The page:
Yes, 'warm' and 'cool' names get mixed up with the actual Kelvin temperature, where
blue is much hotter than red. We associate yellow and red with warmth and blue with ice.
Sharp has taken a different tack ever since the advent of the so-called white LEDs.
Their Quattron has always been problematic for calibration, since they don't publish any
guide for how the yellow pixel is integrated into the RGB setup and there is no separate
'Y' adjustment like you might imagine. Back to the white LEDs; they are actually a blue LED
with a broad-spectrum yellow phosphor painted on. The high energy of the blue light is
enough to make the yellow glow with the rest of the spectrum, or so the theory went.
Sharp was able to capitalize on the overly-blue light output by linking the Yellow subpixel
to it to obtain white in a secondary manner. They use conventional RGB, but they also use
BY to get to white, which makes for higher brightness levels in white light.
I had a set from 2 years ago that recently was exchanged for the 70" UQ and I can tell you
that they have made progress. The old blue LED color was way too purple -- maybe to get
that higher energy from closer to ultraviolet, but it didn't mix well with green or yellow and
left everything with a dingy ashen look. The new set makes dazzling pure white and the other
colors are much improved as well. Only Cyan suffers from desaturation from the slightly too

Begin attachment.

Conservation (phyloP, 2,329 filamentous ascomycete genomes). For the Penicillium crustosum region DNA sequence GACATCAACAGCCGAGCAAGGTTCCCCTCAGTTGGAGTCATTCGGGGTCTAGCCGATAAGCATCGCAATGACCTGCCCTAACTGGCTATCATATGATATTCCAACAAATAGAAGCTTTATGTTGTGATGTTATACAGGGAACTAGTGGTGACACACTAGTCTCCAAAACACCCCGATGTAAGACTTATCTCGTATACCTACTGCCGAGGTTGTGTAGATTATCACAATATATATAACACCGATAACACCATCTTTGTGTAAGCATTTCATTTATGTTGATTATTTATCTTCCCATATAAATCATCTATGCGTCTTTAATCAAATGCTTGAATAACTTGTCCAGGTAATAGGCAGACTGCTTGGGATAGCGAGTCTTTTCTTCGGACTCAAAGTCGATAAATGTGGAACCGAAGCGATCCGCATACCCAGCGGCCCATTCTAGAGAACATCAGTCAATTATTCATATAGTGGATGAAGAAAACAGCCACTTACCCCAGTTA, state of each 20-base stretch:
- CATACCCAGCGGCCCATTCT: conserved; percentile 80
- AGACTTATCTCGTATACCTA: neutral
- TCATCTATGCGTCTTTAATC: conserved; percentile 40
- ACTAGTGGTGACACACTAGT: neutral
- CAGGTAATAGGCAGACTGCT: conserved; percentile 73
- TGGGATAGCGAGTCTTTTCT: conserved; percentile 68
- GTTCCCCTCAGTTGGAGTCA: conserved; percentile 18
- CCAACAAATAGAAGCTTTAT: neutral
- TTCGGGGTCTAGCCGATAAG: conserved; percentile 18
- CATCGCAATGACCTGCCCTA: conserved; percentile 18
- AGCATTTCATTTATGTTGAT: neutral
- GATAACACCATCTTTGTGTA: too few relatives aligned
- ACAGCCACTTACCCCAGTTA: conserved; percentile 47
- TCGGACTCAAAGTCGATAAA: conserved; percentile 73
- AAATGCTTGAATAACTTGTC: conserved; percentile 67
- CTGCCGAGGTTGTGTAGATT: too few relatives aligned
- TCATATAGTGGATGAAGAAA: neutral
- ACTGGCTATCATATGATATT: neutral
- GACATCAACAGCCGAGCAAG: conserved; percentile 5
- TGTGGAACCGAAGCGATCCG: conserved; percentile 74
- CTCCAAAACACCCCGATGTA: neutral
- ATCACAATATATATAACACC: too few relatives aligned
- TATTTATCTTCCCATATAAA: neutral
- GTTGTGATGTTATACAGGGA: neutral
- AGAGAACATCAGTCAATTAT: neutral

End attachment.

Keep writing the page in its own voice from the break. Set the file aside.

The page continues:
violet blue, but it is much better than before.
The problem with calibrations is that they are designed for RGB and ignore the Yellow
component of the light. The white turns out too yellow as a result and all other colors suffer.
A yellow picture is much preferable to a pink picture, which is where most Low temp pictures go.
But these TVs have a lot of yellow to dispose of and the blue has to be cranked up to counteract
it. I don't know how someone could buy a Quattron and not know about the extra yellow pixel.
Arguments have raged, but the majority of people who have tried my calibrations have preferred
them to the dim, yellow results of RGB metering. I use the calibration disc and my eyeballs.
It is very hard to get the right grayscale with just the eyeballs -- like monkeys on a typewriter
eventually composing Shakespeare sonnets by accident, but once it's there, it is super.
I just did a calibration of the Movie mode with the High (blue) setting and all the lemon faces
turned into Kodachrome snapshots. No wonder, since they are taken with Xenon flash!